“Grammar & Aphabet of the Egyptian Language,” Kirtland Egyptian Papers, ca. 1835–1836, CHL; Kirtland Elders Quorum, “Record”.  


In late 1835, JS and scribes began using the book to record his journal for 1835–1836, which begins on the recto of the second leaf of ledger paper. Warren Parrish

10 Jan. 1803–3 Jan. 1877. Clergyman, gardener. Born in New York. Son of John Parrish and Ruth Farr. Married first Elizabeth (Betsey) Patten of Westmoreland Co., New Hampshire, ca. 1822. Lived at Alexandria, Jefferson Co., New York, 1830. Purchased land at...

View Full Bio
added the title “Sketch Book” to the cover, beneath “Repentence.”.
The entire journal is inscribed in black ink that later turned brown. Pages 25, 51, 77, 103, 129, and 154 bear the marks of adhesive wafers that were probably used to attach manuscripts until they were copied into the journal. The journal was used in Nauvoo

Principal gathering place for Saints following expulsion from Missouri. Beginning in 1839, LDS church purchased lands in earlier settlement of Commerce and planned settlement of Commerce City, as well as surrounding areas. Served as church headquarters, 1839...

More Info
, Illinois, in 1843 as a major source in composing JS’s multivolume manuscript history of the church. At this time, redactions were made in ink and in graphite pencil, and use marks were made in graphite. Also, apparently in Nauvoo, the cover of the journal side of the book was marked with a “D” and then with a larger, stylized “D”. At some point a white paper spine label was added with “1835–6 <Kirtland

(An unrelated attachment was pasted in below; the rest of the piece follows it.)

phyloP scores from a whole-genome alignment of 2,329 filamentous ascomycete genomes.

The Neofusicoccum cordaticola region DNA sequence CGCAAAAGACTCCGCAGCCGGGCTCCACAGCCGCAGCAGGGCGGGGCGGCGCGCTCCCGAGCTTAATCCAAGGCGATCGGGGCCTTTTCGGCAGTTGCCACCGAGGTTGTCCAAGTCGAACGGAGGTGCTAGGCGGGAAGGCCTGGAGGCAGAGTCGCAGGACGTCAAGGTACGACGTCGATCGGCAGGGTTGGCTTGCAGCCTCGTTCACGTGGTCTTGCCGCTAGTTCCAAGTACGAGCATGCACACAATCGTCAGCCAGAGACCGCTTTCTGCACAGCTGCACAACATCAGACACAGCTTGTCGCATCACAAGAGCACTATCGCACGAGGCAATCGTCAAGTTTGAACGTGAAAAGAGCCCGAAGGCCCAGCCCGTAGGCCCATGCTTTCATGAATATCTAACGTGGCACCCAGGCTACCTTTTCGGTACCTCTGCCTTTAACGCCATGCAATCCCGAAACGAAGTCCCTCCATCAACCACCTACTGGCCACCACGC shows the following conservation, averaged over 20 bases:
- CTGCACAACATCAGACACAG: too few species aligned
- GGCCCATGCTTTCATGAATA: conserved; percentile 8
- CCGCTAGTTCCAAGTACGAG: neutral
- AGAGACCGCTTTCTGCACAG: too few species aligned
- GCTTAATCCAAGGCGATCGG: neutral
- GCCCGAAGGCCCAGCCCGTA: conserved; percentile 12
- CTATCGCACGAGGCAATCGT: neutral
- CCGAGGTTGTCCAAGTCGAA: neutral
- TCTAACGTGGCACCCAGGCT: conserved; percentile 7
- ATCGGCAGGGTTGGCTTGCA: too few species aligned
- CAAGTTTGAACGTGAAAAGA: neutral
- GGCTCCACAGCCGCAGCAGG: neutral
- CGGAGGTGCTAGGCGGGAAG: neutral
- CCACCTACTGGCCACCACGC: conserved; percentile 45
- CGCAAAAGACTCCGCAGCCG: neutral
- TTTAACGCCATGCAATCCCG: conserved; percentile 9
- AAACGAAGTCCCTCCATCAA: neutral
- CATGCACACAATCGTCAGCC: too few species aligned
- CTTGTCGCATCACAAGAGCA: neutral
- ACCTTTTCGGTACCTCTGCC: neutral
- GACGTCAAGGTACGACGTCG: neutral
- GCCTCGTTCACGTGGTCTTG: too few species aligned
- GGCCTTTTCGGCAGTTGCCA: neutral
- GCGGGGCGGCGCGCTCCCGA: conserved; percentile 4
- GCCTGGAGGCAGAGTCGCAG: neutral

Located ten miles south of Lake Erie. Settled by 1811. Organized by 1818. Population in 1830 about 55 Latter-day Saints and 1,000 others; in 1838 about 2,000 Saints and 1,200 others; in 1839 about 100 Saints and 1,500 others. Mormon missionaries visited township...

More Info
> JOURNAL” hand printed or stenciled in black ink that later turned brown. The insertion “Kirtland” is written in graphite. Also, in the “Repentence” side of the volume, the rectos of the third through eighth leaves of ledger paper are numbered on the upper right-hand corners as 195, 197, 199, 201, 203, and 205—all written in graphite and apparently redactions. Except with regard to the title “Sketch Book”, none of the authors of the inscriptions mentioned previously have been identified. This volume is listed in Nauvoo and early Utah inventories of church records, indicating continuous custody.2

Historian’s Office, “Schedule of Church Records”; “Historian’s Office Catalogue,” [1], Catalogs and Inventories, 1846–1904, CHL; Johnson, Register of the Joseph Smith Collection, 7.  


Facts